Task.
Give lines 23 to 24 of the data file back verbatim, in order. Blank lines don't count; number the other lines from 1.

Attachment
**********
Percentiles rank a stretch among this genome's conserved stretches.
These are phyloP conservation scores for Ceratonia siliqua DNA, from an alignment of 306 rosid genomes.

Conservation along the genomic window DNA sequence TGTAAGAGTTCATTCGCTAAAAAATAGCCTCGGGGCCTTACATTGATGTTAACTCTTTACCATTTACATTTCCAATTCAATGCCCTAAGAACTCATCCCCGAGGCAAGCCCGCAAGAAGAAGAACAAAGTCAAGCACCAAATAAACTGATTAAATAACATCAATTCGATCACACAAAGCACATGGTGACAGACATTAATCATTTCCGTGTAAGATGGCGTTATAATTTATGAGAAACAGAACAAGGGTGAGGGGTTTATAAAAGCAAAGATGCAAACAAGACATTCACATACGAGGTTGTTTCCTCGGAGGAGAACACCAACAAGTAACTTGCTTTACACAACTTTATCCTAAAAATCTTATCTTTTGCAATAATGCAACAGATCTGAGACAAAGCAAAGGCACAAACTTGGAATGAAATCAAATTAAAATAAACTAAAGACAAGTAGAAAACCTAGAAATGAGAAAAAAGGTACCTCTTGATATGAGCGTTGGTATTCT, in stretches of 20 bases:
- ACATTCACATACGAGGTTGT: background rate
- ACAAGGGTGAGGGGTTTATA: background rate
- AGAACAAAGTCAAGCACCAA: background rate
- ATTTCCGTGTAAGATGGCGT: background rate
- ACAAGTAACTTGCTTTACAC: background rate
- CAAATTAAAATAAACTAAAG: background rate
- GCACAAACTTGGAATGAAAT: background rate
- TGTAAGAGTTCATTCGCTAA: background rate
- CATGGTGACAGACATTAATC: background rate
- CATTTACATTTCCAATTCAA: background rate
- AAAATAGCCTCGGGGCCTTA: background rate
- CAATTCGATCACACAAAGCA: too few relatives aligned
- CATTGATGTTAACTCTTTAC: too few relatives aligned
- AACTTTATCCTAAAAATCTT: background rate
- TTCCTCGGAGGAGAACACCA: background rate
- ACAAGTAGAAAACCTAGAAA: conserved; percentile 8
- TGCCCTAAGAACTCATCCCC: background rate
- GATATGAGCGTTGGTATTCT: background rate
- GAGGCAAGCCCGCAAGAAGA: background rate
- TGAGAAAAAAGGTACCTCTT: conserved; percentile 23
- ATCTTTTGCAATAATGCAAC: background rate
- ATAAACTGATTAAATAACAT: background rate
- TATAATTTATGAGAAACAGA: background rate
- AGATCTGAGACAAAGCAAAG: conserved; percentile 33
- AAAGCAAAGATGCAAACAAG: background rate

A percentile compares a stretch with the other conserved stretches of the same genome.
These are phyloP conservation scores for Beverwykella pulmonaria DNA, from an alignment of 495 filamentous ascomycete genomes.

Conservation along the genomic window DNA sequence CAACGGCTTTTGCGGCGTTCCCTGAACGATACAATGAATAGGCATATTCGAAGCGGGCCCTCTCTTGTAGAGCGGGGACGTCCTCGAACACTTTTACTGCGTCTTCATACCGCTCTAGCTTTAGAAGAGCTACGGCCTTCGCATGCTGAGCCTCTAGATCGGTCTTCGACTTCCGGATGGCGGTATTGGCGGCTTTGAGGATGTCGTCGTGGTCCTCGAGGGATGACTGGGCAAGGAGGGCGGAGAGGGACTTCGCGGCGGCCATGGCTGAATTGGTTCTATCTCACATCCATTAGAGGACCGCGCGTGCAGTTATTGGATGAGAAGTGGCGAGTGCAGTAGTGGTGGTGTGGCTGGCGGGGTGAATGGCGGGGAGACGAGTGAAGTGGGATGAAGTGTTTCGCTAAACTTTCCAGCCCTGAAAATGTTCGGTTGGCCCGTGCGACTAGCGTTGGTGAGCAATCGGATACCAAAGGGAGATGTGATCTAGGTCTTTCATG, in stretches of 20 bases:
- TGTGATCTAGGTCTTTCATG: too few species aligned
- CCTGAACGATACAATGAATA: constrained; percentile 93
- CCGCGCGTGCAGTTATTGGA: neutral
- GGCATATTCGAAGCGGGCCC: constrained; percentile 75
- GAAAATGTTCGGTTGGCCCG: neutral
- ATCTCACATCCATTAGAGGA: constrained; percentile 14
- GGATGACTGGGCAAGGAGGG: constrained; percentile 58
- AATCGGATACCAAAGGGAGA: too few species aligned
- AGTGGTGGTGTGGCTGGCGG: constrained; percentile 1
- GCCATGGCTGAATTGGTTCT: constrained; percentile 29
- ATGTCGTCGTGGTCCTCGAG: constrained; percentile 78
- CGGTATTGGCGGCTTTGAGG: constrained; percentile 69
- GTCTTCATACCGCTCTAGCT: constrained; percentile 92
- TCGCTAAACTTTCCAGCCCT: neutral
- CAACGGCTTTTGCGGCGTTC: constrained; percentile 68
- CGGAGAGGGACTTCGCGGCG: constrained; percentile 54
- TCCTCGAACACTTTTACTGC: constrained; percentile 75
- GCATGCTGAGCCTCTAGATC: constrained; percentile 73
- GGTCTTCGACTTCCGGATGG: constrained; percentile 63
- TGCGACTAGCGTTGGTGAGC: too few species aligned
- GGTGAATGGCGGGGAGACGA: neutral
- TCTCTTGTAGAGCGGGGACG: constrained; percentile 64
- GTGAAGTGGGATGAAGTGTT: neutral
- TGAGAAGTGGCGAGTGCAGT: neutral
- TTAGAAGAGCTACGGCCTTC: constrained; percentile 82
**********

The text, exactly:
- TGAGAAAAAAGGTACCTCTT: conserved; percentile 23
- ATCTTTTGCAATAATGCAAC: background rate